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Old 01-22-2007, 01:09 PM
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Default What to use to seal up the wood for a wood tank.

I am currently working on making a wooden tank. I have seen a few done on the forum, my question is, what do I use to seal up the wood so the moisture wont rot it away. And where do I get it.

Thx very much,

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Old 01-22-2007, 01:29 PM
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I used Bondo fiberglass resin, not the glass sheets but just the resin brushes rite on, non toxic stinks like crazy for a while but cures in four hours.
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Old 01-22-2007, 02:12 PM
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Weird. Lets see what some others have to say.
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Old 01-22-2007, 02:28 PM
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I haven't heard of marine paint being used to seal wood vivariums. But in the pet store that I used to work at we made big water holding sumps for the main fish systems with marine grade plywood, then sealed them with marine waterproof paint. Worked great, the ones that we built like this lasted over ten years!
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Old 01-22-2007, 03:58 PM
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I think you may be talking about marine epoxy. I seem to remember that was what most had used. Hopefully Mike (defaced) will chime in here because if I remember right he made a bunch of them over the summer and should have some good ideas.
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Old 01-22-2007, 05:37 PM
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I'm looking at converting a curio cabinet into a viv, and there has been a discussion about this on the Frognet list. Most suggest marine epoxy. However, Greg H had some worthwhile recommendations:

I'm thinking that the 'Stitch and Glue' method, would work very well for making an aquarium tank, since it is used to make up to 28' ft boats, that will handle Alaskan waters.

Check your local library for a book called " A Skiff For All Seasons ".
It's about boat building, using plywood and epoxy, but, it's the best one I
have seen in describing the " Stitch and Glue " method of construction.
In a nut shell, you basically encapsulate the plywood in a thin layer of
epoxy, so it can not absorb moisture ( or dry out ), then shrink or swell,
producing cracks at the seams. The seams themselves are epoxy - epoxy and combine with the outer layer of epoxy, to produce what is basically a monolithic structure - the plywood just acts as a structural member, like the fibers in a FRP lay-up.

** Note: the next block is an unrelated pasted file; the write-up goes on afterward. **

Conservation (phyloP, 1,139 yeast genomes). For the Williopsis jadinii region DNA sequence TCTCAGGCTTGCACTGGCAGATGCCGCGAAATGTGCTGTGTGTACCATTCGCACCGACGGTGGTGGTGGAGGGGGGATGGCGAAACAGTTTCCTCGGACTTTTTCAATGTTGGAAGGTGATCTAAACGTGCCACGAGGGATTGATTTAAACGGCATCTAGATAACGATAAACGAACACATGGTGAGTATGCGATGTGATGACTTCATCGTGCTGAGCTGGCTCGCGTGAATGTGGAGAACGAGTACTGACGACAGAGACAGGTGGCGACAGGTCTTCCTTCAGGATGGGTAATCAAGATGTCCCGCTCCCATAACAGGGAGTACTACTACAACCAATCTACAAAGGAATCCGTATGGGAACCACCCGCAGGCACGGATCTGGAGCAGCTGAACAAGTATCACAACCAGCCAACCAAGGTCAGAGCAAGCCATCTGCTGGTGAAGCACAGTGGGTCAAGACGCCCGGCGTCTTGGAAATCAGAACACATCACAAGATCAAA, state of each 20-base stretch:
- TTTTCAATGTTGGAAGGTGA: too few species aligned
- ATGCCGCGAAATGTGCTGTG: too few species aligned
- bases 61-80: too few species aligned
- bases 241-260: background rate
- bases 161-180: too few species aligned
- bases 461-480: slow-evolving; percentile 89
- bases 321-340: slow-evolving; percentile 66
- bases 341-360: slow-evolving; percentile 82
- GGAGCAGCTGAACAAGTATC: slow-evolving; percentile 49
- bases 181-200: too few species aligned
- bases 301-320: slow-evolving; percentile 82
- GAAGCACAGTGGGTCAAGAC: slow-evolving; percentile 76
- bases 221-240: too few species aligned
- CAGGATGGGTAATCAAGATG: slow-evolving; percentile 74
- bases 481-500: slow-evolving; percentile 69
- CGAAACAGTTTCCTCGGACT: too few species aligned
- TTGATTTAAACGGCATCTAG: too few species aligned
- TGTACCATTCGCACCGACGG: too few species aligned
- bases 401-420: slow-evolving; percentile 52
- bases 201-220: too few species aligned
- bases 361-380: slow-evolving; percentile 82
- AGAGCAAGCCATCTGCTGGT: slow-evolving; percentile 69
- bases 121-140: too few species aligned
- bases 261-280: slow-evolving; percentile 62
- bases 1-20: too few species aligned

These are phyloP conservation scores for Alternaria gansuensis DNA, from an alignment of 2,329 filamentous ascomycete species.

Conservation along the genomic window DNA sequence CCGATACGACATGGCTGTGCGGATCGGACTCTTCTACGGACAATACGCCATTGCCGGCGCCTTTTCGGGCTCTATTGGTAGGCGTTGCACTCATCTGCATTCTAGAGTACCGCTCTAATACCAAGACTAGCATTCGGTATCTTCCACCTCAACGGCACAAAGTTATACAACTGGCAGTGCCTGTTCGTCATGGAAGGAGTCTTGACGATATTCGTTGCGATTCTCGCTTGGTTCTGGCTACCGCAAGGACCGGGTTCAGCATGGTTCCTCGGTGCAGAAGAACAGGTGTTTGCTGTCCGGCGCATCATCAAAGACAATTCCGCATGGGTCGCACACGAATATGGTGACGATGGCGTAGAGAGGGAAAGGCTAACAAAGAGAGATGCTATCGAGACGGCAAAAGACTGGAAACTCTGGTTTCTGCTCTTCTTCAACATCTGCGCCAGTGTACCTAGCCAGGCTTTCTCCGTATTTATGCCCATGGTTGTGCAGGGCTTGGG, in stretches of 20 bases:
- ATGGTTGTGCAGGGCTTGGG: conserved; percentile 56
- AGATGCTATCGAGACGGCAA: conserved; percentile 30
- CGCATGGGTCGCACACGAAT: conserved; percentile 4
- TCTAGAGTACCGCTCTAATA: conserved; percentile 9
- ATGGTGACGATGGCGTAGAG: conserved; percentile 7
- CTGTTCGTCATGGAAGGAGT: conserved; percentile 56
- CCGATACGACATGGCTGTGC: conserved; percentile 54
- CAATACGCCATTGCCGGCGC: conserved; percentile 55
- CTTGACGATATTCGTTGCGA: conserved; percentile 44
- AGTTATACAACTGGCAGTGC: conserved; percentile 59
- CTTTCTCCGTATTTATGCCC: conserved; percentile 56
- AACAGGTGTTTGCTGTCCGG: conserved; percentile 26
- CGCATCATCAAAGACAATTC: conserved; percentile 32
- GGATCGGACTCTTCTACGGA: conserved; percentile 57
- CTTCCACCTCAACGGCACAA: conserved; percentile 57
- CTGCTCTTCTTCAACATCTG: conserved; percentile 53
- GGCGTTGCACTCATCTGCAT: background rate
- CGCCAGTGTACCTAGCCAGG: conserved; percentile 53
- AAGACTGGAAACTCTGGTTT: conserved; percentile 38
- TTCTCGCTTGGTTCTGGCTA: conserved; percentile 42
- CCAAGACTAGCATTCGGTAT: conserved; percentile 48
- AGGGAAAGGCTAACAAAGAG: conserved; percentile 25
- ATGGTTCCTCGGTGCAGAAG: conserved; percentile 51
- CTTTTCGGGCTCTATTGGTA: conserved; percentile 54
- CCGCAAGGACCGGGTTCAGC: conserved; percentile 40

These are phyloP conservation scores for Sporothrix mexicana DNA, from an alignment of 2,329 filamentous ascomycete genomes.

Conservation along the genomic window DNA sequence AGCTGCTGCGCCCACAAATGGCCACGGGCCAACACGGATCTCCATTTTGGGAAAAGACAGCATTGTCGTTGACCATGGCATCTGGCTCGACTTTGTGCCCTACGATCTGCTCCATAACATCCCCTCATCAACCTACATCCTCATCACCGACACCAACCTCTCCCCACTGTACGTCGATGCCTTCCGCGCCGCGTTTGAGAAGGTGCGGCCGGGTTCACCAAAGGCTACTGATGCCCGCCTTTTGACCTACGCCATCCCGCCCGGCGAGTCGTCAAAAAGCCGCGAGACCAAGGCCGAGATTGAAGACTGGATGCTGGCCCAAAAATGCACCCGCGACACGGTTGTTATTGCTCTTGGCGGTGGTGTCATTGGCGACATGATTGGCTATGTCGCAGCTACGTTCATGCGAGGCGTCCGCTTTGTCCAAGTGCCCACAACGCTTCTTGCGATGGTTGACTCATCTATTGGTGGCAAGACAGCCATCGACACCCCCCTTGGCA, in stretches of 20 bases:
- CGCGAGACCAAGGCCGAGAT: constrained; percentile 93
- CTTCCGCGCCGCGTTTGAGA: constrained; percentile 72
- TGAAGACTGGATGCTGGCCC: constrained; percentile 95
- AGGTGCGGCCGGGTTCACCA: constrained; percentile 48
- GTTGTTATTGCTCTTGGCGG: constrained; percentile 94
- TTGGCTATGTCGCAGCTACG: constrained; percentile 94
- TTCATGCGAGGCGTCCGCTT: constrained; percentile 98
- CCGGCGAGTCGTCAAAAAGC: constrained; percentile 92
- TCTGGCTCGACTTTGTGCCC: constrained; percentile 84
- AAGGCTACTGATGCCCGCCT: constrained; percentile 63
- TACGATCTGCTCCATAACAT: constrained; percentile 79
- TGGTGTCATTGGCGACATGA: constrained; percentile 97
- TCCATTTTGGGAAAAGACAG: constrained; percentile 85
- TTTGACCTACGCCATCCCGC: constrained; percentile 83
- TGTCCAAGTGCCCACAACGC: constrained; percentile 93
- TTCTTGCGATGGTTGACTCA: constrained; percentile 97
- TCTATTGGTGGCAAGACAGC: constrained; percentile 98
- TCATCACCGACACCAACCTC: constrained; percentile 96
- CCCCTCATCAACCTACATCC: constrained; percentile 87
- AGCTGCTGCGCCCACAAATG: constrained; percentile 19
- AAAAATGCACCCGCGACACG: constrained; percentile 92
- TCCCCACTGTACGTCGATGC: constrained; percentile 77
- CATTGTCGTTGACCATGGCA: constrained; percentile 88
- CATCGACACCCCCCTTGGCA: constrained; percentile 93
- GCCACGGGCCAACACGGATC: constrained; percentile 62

And later added (after I inquired about using fiberglass mat along the seams):

Epoxy is exactly what it says, a type of resin. Fiberglass resin is a generic term for resin used with fiberglass. That may mean that it is an epoxy resin, a vinylester resin, some more exotic resin or more commonly a polyester resin.

Polyester resin not only cures, it also dries. Because it also dries, it
shrinks. This means that many tiny pin holes can develop. This is
another reason for the fiberglass mat. Because it has such a large resin
to glass ratio, there is ( in theory ) enough resin to keep from developing
pin holes, and the fine random fibers, keeps the resin from shrinking to
much in any one spot.

Epoxy resin only cures, and it will form a bond with the layer below it (unlike polyester resin ), so the need for mat to keep the shrinking down mat is eliminated. The only real reason for the mat with epoxy is to hide the weave of the fiberglass cloth, but if your careful, and use
microbaloons/microspheres/sawdust, use can use epoxy as a putty/ drywall compound, and trowel it on, filling in the low spots that make the weave visible.

I highly recommend reading a book, Fiberglass boat building for amateurs, as it goes into how to make boats water tight, ( like your cabinet ), and the different resins and what the various types of fiberglass do what, not to mention how to use resins.
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Old 01-22-2007, 05:50 PM
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Good info. Thx alot for sharing it.

I think I am going to go with the pond PVC liners method. Since this tank wont be holding water (it's for my Tokay Gecko) I am going the more inexpensive and easier route. I will only be misting once a day and keeping the humidity as high as 60% thats it. So I think the PVC liner might work best.

I have some plastic sheat material that might even work better than the PVC liner. Its made to keep moisture from leaving your bathroom into the walls. And since me and my fiance just redid our bathroom, we have a ton of it left over. Also, silicone seemed to stick to it pretty well, so sealing the seems should work out really well. I will try this method and post a constrution journal of the whole process as soon as I get the wood and start to build.

Thx alot for all the help guys. I needed a good group brainstorm.
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